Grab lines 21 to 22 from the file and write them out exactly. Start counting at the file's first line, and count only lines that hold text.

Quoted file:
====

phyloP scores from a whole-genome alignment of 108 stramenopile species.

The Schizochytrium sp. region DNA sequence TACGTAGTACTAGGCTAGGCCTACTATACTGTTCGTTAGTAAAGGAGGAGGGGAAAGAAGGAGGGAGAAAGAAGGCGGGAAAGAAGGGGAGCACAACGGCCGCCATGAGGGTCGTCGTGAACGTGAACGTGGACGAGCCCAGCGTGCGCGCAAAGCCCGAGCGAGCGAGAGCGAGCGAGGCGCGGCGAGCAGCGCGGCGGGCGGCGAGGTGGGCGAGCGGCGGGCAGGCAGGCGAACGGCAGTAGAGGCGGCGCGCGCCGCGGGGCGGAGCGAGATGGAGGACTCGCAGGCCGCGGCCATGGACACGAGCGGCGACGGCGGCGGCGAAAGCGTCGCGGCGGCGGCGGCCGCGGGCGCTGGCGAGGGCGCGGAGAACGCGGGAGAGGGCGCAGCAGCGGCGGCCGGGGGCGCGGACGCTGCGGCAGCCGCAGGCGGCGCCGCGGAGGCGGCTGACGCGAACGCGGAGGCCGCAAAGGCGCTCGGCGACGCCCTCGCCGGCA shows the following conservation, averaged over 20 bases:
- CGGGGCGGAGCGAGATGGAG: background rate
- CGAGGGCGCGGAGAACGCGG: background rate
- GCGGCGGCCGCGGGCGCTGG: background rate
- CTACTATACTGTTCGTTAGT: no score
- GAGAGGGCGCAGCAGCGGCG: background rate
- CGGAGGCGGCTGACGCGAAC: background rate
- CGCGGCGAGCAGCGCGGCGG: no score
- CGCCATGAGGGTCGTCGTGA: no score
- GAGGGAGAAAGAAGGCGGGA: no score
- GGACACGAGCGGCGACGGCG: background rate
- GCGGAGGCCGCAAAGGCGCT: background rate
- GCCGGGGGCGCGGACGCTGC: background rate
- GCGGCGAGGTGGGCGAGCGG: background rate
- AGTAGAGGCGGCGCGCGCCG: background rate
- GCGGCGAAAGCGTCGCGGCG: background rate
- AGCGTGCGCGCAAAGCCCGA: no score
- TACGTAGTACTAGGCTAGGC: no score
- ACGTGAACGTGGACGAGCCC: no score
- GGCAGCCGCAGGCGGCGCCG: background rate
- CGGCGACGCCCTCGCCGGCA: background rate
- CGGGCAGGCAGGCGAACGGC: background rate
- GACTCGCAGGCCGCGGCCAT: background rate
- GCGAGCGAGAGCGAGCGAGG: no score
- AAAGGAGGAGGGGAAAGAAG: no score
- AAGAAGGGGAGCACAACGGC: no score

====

- GGCAGCCGCAGGCGGCGCCG: background rate
- CGGCGACGCCCTCGCCGGCA: background rate